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Case Discussion Horgan v. Simmons

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Horgan, who was an employee of Morgan services for a period of ten years, sued Simmons, his boss, for terminating his employment. The basis of his job discontinuation was that, Simmons learnt that Horgan’s was HIV positive. Simmons wrongfully considered him to be unfit to work in the company because of his status and decided to fire him. Horgan, in turn, sued Simmons claiming that he was fired because of his status. He also claimed that, by terminating his employment with the company, Simmons had violated the Americans with Disabilities Act.  

The case ruled to Horgan’s favor. Judge Castillo said that ADAAA had clarified that the inference of vital bodily functions which included immune systems functions, were a part of key life activities (Gutman, 2010). This was under the first definition of disability by the ADA. Castillo also supported his ruling by citing that itwas consistent with the proposed EEOCs regulations. The regulations set to implement ADAAA which shortlists HIV to be a form of impairment.  

A court argues that a person has a disability in three cases. He has a physical or mental disability that impedes vital activities in the life of a person. If there is a record of such impairment evidenced from different cases. Lastly, he is regarded to have a certain condition or impairment. Horgan would not have been able to argue his case if the court had not found any physical disability on him. For him to succeed under ADA act, he had to prove he was disabled (Horgan v. Simmons, 704 F. Supp. 2d 814 (N.D. Ill. 2010).pdf, 2010). He could perform various functions in work with any assistance or accommodation. Lastly, because of his disability, he faced an extreme employment action.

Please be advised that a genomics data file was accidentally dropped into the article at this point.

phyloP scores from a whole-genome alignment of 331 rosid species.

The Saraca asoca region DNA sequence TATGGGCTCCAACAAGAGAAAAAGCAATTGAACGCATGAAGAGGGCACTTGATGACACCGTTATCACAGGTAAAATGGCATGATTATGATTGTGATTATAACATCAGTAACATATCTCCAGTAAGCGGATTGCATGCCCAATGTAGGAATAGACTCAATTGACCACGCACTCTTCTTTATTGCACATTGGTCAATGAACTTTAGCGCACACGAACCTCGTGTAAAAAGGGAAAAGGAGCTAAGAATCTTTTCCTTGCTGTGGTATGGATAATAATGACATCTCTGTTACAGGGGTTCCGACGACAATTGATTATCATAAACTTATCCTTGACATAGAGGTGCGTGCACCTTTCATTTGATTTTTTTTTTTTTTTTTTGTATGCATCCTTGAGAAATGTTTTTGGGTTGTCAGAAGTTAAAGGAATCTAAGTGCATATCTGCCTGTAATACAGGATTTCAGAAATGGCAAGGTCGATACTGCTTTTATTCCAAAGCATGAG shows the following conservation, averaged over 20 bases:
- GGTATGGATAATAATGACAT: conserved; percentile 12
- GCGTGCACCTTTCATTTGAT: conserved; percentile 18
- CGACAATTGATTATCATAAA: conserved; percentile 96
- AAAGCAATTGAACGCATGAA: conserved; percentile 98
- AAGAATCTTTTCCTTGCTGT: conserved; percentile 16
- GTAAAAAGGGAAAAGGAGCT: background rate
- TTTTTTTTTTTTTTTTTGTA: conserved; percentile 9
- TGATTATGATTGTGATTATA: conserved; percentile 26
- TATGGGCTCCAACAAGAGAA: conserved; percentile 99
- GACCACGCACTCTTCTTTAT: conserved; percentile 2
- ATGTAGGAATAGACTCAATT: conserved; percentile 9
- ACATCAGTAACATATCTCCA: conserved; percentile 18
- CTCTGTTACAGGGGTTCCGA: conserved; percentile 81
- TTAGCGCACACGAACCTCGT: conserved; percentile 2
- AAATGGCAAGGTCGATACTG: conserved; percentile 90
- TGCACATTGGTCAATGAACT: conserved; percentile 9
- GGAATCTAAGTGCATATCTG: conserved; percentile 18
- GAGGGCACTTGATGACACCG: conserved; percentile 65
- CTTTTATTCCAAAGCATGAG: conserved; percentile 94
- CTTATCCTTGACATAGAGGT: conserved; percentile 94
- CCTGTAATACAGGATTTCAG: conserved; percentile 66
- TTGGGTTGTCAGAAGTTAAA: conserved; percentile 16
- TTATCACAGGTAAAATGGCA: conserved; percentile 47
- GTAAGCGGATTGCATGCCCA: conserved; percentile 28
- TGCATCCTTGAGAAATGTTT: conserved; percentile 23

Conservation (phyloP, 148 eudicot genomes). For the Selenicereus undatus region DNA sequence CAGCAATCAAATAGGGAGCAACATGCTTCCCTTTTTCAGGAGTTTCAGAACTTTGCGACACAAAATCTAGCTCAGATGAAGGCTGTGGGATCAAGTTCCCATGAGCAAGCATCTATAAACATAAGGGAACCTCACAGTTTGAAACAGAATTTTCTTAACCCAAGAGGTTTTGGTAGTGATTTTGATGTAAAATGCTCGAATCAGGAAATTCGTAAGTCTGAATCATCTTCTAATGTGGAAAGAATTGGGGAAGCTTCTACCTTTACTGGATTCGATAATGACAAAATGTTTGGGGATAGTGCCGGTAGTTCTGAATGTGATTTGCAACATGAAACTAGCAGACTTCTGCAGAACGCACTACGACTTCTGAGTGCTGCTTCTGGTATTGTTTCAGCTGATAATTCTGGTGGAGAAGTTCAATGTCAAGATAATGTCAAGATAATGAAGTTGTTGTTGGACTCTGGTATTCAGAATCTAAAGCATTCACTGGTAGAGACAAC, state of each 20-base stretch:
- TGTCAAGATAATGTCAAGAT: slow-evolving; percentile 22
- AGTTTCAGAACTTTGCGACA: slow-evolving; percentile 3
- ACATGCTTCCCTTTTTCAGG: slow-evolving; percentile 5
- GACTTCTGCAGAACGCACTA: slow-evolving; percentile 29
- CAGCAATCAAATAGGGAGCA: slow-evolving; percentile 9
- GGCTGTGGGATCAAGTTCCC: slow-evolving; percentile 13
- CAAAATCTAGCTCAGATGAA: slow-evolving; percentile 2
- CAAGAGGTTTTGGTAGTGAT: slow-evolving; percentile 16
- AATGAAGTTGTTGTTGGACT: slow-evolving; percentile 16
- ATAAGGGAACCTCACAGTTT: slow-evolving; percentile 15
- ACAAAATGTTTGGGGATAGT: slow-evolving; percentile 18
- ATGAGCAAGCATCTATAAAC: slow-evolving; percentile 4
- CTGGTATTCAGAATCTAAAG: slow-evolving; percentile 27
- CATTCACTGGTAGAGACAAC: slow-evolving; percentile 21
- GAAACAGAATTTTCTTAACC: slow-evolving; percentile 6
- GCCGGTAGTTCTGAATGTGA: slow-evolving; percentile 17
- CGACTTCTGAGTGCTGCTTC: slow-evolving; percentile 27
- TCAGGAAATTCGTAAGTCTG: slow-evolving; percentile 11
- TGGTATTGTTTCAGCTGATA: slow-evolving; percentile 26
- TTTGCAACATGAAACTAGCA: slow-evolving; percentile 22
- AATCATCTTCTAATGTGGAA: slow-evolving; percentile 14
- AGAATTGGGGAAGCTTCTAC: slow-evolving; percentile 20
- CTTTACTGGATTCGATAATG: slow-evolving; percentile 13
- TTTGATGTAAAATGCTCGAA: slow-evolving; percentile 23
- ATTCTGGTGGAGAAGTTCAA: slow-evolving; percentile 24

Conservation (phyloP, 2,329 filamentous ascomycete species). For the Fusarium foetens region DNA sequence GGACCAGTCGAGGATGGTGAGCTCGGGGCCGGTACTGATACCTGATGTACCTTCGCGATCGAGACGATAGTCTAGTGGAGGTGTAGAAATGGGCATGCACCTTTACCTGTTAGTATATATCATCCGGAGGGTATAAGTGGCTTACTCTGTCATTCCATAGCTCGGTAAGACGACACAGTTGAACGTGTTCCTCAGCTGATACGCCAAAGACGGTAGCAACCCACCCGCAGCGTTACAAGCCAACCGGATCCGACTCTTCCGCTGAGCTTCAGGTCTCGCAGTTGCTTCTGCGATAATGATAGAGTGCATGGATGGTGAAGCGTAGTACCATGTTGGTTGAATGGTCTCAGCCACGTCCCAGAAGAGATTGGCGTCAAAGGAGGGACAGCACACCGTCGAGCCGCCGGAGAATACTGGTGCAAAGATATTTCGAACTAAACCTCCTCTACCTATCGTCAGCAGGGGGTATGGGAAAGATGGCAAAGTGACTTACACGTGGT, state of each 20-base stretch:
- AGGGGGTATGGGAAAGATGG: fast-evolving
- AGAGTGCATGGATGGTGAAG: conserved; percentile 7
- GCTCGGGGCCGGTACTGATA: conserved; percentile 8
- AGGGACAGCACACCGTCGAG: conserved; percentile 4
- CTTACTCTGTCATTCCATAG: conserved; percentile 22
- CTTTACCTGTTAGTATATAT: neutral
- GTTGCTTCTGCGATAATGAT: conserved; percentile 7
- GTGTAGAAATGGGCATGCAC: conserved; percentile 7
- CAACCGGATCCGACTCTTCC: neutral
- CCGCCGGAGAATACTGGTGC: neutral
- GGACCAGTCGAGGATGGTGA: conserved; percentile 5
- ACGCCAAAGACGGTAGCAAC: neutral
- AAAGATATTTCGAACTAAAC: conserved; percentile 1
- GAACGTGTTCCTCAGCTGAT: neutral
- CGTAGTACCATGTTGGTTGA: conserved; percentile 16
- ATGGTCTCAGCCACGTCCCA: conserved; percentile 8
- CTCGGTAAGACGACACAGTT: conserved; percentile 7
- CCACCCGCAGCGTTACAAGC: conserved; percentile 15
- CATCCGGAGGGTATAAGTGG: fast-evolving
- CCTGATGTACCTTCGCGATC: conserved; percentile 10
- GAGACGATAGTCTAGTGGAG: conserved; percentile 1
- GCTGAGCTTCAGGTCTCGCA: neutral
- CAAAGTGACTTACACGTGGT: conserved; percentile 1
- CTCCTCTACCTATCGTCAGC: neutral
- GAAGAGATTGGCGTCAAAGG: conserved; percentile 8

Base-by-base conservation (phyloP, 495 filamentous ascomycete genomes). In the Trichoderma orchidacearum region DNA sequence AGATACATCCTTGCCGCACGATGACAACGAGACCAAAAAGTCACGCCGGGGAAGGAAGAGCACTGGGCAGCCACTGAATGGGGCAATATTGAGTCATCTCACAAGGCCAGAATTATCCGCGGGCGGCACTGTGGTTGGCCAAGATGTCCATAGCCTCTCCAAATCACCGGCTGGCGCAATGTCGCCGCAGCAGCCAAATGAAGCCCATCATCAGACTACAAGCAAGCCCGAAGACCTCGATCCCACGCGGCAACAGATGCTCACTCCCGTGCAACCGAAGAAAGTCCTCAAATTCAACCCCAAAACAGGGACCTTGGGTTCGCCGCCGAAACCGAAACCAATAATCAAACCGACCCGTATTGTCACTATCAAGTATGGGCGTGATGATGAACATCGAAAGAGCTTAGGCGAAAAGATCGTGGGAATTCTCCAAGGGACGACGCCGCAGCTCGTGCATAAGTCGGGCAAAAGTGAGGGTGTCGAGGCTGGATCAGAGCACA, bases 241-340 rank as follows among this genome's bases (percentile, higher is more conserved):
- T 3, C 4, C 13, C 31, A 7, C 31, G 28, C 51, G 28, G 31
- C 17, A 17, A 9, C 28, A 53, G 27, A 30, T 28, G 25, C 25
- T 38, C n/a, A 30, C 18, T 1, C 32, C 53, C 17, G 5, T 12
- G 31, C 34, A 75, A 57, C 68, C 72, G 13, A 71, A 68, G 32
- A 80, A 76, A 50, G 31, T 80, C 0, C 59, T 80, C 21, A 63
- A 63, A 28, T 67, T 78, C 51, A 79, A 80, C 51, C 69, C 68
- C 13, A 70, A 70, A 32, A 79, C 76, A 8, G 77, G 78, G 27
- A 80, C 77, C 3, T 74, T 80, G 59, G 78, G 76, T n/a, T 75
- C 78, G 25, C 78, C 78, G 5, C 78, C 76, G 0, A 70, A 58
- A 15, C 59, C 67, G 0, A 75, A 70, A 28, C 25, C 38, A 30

Simmons, consistently questioning the Horgan was termeed illegal. This is because Simmons continued questioning him about his problem although he claimed that he was alright. Horgan repeatedly told Simmons that his problem did not affect his performance in the company. However, Simmons pressured him until he confessed to having worked in the company for ten years with a HIV+ status (Leonard, 2010). He explained to Simmons that his condition did not affect his roles in any way. There is no way the employer can sufficiently defend his actions since one answer from the plaintiff was sufficient. However, he kept pushing for more answers.

The employer’s cause of action might have been driven by fear of poor performance, given that Horgan had been promoted to a senior position. He might have had doubts as to whether Horgan’s status would interfere with his performance level at work. His concerns were justifiable as he probably wanted the best for his company.

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